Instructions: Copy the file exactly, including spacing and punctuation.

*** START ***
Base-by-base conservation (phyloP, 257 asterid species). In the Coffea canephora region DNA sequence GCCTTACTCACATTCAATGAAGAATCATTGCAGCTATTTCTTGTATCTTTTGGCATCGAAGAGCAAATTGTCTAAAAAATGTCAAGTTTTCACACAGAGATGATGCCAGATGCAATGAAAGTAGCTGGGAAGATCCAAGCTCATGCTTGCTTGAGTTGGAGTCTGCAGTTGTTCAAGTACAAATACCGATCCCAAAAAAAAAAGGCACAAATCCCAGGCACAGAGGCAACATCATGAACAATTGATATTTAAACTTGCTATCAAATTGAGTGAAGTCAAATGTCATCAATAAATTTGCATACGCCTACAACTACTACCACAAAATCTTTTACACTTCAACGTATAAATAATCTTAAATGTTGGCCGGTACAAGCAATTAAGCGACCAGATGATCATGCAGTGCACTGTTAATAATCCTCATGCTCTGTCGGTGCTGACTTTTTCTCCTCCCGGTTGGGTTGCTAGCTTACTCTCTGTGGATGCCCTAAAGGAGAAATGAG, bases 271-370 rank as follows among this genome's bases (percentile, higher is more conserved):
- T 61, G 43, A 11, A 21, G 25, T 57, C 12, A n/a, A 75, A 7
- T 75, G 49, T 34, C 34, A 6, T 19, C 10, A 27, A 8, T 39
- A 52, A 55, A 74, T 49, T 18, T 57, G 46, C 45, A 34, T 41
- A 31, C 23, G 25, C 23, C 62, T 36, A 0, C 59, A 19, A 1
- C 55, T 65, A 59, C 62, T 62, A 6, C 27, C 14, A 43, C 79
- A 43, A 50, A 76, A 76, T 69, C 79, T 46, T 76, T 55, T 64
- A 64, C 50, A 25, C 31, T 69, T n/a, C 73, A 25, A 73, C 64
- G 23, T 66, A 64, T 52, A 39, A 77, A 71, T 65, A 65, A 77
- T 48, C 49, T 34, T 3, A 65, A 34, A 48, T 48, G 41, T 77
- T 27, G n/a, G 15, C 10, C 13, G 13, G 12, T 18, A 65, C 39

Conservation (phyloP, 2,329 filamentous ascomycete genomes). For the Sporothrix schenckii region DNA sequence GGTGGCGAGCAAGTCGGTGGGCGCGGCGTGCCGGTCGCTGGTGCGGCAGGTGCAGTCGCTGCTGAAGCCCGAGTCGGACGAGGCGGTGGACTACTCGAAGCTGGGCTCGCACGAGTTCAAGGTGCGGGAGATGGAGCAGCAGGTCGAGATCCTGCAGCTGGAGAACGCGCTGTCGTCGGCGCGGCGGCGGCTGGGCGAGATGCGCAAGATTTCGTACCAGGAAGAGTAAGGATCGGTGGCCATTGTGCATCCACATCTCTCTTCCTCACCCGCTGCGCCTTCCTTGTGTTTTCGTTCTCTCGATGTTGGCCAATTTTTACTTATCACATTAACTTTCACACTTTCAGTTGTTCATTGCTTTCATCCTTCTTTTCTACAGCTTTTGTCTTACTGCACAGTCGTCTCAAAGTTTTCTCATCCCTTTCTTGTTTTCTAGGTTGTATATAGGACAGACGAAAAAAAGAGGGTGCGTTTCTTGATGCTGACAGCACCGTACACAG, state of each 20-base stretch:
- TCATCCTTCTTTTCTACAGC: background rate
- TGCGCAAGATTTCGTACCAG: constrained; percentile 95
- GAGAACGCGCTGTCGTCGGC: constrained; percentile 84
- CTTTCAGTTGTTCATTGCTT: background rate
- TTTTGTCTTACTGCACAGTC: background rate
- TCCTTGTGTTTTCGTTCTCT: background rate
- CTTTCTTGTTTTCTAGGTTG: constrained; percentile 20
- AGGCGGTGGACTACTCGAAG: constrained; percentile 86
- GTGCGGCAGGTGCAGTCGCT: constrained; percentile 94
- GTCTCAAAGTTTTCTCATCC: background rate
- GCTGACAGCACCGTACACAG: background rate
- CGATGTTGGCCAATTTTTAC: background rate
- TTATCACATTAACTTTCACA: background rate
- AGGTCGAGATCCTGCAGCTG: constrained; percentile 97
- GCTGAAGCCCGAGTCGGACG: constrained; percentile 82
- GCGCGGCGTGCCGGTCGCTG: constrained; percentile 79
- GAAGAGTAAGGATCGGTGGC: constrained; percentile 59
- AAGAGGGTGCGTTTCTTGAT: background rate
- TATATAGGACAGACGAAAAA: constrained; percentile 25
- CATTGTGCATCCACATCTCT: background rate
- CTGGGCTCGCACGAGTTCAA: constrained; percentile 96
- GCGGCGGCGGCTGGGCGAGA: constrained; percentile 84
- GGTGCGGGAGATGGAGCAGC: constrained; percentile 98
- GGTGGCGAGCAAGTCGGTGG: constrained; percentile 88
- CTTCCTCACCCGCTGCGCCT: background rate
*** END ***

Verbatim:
Base-by-base conservation (phyloP, 257 asterid species). In the Coffea canephora region DNA sequence GCCTTACTCACATTCAATGAAGAATCATTGCAGCTATTTCTTGTATCTTTTGGCATCGAAGAGCAAATTGTCTAAAAAATGTCAAGTTTTCACACAGAGATGATGCCAGATGCAATGAAAGTAGCTGGGAAGATCCAAGCTCATGCTTGCTTGAGTTGGAGTCTGCAGTTGTTCAAGTACAAATACCGATCCCAAAAAAAAAAGGCACAAATCCCAGGCACAGAGGCAACATCATGAACAATTGATATTTAAACTTGCTATCAAATTGAGTGAAGTCAAATGTCATCAATAAATTTGCATACGCCTACAACTACTACCACAAAATCTTTTACACTTCAACGTATAAATAATCTTAAATGTTGGCCGGTACAAGCAATTAAGCGACCAGATGATCATGCAGTGCACTGTTAATAATCCTCATGCTCTGTCGGTGCTGACTTTTTCTCCTCCCGGTTGGGTTGCTAGCTTACTCTCTGTGGATGCCCTAAAGGAGAAATGAG, bases 271-370 rank as follows among this genome's bases (percentile, higher is more conserved):
- T 61, G 43, A 11, A 21, G 25, T 57, C 12, A n/a, A 75, A 7
- T 75, G 49, T 34, C 34, A 6, T 19, C 10, A 27, A 8, T 39
- A 52, A 55, A 74, T 49, T 18, T 57, G 46, C 45, A 34, T 41
- A 31, C 23, G 25, C 23, C 62, T 36, A 0, C 59, A 19, A 1
- C 55, T 65, A 59, C 62, T 62, A 6, C 27, C 14, A 43, C 79
- A 43, A 50, A 76, A 76, T 69, C 79, T 46, T 76, T 55, T 64
- A 64, C 50, A 25, C 31, T 69, T n/a, C 73, A 25, A 73, C 64
- G 23, T 66, A 64, T 52, A 39, A 77, A 71, T 65, A 65, A 77
- T 48, C 49, T 34, T 3, A 65, A 34, A 48, T 48, G 41, T 77
- T 27, G n/a, G 15, C 10, C 13, G 13, G 12, T 18, A 65, C 39

Conservation (phyloP, 2,329 filamentous ascomycete genomes). For the Sporothrix schenckii region DNA sequence GGTGGCGAGCAAGTCGGTGGGCGCGGCGTGCCGGTCGCTGGTGCGGCAGGTGCAGTCGCTGCTGAAGCCCGAGTCGGACGAGGCGGTGGACTACTCGAAGCTGGGCTCGCACGAGTTCAAGGTGCGGGAGATGGAGCAGCAGGTCGAGATCCTGCAGCTGGAGAACGCGCTGTCGTCGGCGCGGCGGCGGCTGGGCGAGATGCGCAAGATTTCGTACCAGGAAGAGTAAGGATCGGTGGCCATTGTGCATCCACATCTCTCTTCCTCACCCGCTGCGCCTTCCTTGTGTTTTCGTTCTCTCGATGTTGGCCAATTTTTACTTATCACATTAACTTTCACACTTTCAGTTGTTCATTGCTTTCATCCTTCTTTTCTACAGCTTTTGTCTTACTGCACAGTCGTCTCAAAGTTTTCTCATCCCTTTCTTGTTTTCTAGGTTGTATATAGGACAGACGAAAAAAAGAGGGTGCGTTTCTTGATGCTGACAGCACCGTACACAG, state of each 20-base stretch:
- TCATCCTTCTTTTCTACAGC: background rate
- TGCGCAAGATTTCGTACCAG: constrained; percentile 95
- GAGAACGCGCTGTCGTCGGC: constrained; percentile 84
- CTTTCAGTTGTTCATTGCTT: background rate
- TTTTGTCTTACTGCACAGTC: background rate
- TCCTTGTGTTTTCGTTCTCT: background rate
- CTTTCTTGTTTTCTAGGTTG: constrained; percentile 20
- AGGCGGTGGACTACTCGAAG: constrained; percentile 86
- GTGCGGCAGGTGCAGTCGCT: constrained; percentile 94
- GTCTCAAAGTTTTCTCATCC: background rate
- GCTGACAGCACCGTACACAG: background rate
- CGATGTTGGCCAATTTTTAC: background rate
- TTATCACATTAACTTTCACA: background rate
- AGGTCGAGATCCTGCAGCTG: constrained; percentile 97
- GCTGAAGCCCGAGTCGGACG: constrained; percentile 82
- GCGCGGCGTGCCGGTCGCTG: constrained; percentile 79
- GAAGAGTAAGGATCGGTGGC: constrained; percentile 59
- AAGAGGGTGCGTTTCTTGAT: background rate
- TATATAGGACAGACGAAAAA: constrained; percentile 25
- CATTGTGCATCCACATCTCT: background rate
- CTGGGCTCGCACGAGTTCAA: constrained; percentile 96
- GCGGCGGCGGCTGGGCGAGA: constrained; percentile 84
- GGTGCGGGAGATGGAGCAGC: constrained; percentile 98
- GGTGGCGAGCAAGTCGGTGG: constrained; percentile 88
- CTTCCTCACCCGCTGCGCCT: background rate